Sri Lankan rail union shuts down protracted strike
17 September 2005
The Locomotive Operating Engineers Union (LOEU) shut down a seven-day strike by railway drivers on September 6 with none of its demands achieved. The 300 workers, who began an indefinite strike on August 30, had been subject to a sustained campaign of media vilification, threats and scabbing organised by rail authorities with the backing of the police and military.
Like other sections of the working class, the wages of rail workers are being rapidly eroded by rising prices. The cost of living index, which rose 2.6 percent in 2003 and 7.9 percent in 2004, is estimated to increase by 14 percent this year. For the month of August, the annualised rate hit 16 percent. Apart from small periodic wage rises, state-employed rail workers have not received any significant increase in more than two decades.
From the outset, however, the LOEU leaders sought to confine the campaign to drivers. The union called for the establishment of a separate railway drivers’ service with a new salary system. Presently, drivers are part of the Sri Lanka Technological Service (SLTS) that includes all technical services throughout the public sector. By establishing a separate service, the union claimed, drivers would be able to obtain a large pay rise.
By narrowly focussing the campaign, the LOEU effectively ensured that the striking drivers would be isolated. No appeal was made to other rail workers or working people more broadly who confront similar problems and are compelled to use the deteriorating train services.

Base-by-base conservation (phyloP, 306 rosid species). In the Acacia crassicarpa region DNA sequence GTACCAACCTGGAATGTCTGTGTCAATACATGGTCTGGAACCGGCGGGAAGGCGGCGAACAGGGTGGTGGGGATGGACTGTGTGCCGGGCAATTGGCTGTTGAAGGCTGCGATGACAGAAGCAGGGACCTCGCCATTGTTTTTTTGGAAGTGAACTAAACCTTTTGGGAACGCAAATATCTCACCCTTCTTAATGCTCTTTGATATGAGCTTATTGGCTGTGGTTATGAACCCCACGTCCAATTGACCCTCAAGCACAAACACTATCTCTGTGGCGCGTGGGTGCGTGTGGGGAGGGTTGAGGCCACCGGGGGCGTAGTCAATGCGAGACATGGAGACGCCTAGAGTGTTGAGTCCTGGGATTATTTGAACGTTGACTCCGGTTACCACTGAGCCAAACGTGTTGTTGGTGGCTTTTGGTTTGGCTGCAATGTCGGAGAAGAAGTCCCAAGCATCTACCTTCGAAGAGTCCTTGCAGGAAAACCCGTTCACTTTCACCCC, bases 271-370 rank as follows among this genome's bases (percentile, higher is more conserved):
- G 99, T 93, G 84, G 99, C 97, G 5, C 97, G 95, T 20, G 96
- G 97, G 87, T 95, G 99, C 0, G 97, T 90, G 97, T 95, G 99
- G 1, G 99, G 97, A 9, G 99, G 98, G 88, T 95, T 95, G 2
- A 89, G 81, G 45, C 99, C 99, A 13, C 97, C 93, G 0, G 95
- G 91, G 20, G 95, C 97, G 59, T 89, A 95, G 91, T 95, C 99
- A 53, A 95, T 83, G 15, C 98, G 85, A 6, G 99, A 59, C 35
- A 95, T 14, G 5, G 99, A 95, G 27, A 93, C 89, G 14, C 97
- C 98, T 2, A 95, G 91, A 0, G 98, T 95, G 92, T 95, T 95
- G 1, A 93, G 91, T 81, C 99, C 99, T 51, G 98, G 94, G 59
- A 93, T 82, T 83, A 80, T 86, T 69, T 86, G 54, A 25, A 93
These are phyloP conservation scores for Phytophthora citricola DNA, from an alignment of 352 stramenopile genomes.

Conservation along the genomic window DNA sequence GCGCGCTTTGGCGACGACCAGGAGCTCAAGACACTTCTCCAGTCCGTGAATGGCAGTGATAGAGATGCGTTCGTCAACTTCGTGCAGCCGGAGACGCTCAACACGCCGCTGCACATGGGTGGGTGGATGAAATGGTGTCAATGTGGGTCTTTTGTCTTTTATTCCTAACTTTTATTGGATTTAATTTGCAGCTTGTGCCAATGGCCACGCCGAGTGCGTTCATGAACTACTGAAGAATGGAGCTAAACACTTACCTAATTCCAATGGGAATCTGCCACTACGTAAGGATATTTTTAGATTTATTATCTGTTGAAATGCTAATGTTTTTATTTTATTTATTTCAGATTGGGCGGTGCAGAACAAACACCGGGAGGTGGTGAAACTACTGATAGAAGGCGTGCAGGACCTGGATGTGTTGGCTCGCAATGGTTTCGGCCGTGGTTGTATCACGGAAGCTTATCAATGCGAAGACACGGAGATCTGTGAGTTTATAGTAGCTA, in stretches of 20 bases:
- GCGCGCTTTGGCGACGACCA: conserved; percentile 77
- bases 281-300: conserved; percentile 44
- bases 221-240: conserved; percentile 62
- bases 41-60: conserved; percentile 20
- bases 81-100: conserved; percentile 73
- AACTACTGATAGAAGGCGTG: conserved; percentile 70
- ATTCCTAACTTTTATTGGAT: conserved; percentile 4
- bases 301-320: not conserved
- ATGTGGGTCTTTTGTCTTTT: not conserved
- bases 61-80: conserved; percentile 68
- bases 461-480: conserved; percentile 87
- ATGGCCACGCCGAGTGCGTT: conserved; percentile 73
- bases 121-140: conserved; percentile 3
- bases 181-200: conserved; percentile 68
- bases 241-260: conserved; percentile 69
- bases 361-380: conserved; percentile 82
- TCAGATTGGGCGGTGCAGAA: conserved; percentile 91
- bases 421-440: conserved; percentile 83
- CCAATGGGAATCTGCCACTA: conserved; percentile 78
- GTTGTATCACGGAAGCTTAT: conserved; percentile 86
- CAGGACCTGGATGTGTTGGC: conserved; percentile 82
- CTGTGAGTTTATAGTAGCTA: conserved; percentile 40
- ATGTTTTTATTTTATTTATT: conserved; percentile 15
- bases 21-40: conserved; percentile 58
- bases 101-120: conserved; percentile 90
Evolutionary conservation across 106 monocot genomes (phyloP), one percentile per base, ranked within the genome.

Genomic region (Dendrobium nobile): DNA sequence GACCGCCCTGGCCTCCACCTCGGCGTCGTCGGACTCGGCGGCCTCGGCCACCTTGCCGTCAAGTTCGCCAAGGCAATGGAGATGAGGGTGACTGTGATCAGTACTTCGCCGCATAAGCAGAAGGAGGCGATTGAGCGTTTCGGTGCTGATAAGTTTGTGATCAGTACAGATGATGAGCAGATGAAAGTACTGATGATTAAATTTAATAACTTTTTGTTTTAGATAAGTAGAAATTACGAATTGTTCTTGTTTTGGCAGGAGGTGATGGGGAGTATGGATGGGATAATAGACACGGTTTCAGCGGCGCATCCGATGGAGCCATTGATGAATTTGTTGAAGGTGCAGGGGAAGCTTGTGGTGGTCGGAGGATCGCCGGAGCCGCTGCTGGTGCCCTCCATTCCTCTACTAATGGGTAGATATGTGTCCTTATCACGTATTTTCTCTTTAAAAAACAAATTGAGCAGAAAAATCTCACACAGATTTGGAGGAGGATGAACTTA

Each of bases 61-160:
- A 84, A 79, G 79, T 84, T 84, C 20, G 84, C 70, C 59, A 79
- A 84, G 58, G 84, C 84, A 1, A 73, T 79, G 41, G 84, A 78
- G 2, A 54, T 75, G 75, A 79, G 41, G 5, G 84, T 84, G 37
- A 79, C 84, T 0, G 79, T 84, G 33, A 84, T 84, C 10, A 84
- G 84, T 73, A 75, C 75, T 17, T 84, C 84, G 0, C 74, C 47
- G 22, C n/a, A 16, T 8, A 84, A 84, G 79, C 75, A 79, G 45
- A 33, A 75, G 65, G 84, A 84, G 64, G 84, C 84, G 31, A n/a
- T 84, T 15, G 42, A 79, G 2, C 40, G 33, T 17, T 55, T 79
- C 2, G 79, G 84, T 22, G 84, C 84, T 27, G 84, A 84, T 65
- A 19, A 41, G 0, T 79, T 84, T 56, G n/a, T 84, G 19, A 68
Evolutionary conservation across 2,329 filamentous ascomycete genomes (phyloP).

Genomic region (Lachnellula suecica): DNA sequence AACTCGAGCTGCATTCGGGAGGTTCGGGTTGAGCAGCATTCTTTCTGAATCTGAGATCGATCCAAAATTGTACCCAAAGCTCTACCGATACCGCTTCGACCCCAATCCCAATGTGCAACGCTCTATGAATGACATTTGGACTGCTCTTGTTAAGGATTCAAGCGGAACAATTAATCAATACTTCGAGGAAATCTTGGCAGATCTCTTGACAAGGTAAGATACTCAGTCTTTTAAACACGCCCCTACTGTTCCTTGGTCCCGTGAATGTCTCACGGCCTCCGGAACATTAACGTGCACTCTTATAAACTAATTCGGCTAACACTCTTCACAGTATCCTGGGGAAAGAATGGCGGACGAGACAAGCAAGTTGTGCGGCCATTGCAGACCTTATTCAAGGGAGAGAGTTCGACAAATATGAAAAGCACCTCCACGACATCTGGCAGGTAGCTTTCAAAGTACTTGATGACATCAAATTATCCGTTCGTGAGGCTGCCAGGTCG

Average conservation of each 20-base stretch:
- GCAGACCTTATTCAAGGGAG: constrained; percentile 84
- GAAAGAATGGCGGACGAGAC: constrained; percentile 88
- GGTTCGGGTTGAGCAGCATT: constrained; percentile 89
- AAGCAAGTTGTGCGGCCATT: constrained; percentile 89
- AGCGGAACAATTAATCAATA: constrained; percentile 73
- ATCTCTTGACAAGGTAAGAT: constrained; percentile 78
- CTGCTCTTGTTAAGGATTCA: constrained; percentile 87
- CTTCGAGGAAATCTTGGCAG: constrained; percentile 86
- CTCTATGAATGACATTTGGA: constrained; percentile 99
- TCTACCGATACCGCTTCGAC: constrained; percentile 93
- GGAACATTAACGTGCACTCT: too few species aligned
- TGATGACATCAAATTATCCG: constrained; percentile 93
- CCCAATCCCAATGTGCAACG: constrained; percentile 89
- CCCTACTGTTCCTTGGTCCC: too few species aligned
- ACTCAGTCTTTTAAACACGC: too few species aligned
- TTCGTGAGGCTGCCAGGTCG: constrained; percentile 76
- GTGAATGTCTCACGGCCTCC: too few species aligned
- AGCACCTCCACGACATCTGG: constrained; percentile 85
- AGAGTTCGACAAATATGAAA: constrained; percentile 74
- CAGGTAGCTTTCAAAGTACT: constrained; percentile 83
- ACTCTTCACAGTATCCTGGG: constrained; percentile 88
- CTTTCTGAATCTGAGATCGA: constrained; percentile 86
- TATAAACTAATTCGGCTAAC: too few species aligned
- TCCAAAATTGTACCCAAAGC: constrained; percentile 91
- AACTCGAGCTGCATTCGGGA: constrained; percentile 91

Railway Minister Felix Perera immediately denounced the strike as “unjust” and refused to talk to the union until it called off the strike. The government deployed the armed forces and police at every major railway station to intimidate the strikers and ran the trains using assistant and retired drivers.
To stir up public hostility against the strikers, Perera claimed that drivers already get 60,000 rupees ($US600) a month and if their demands were met would be paid 80,000 rupees. In a country where many workers are earning 6,000 rupees a month or less, such a figure is a small fortune. In fact, the claim was a gross exaggeration. The base salary rates for drivers actually range from 8,820 to 12,550 rupees a month, supplemented by overtime pay and standby allowances.
An editorial in the Daily Mirror on September 4 demanded that the government utilise its emergency powers to impose a ban on strikes and use the Essential Service Act to “command the strikers to return to work”. The newspaper called on political parties, religious leaders and “all civic minded organisations” to condemn strikes “at a time of national emergency”.
In the midst of the current presidential election campaign, the LOEU leadership was probably hoping to win concessions from the government or get support from opposition parties. Unions have exploited such tactics during previous elections. The calculation, however, proved to be completely wrong as all parties joined together to denounce the drivers’ strike.
Ranil Wickremesinghe, candidate for the opposition United National Party (UNP), ignored the strike. But UNP parliamentarian and trade union leader Rajitha Senaratne publicly declared that the party’s union in the railway sector would not support the strike.
The Janatha Vimukthi Peramuna (JVP), which at times postures as “socialist” and a militant alternative to the existing unions, denounced the strike as a UNP plot aimed at discrediting the government. The JVP quit the government in June but has signed a election deal with the candidate for the ruling Sri Lanka Freedom Party (SLFP), Mahinda Rajapakse.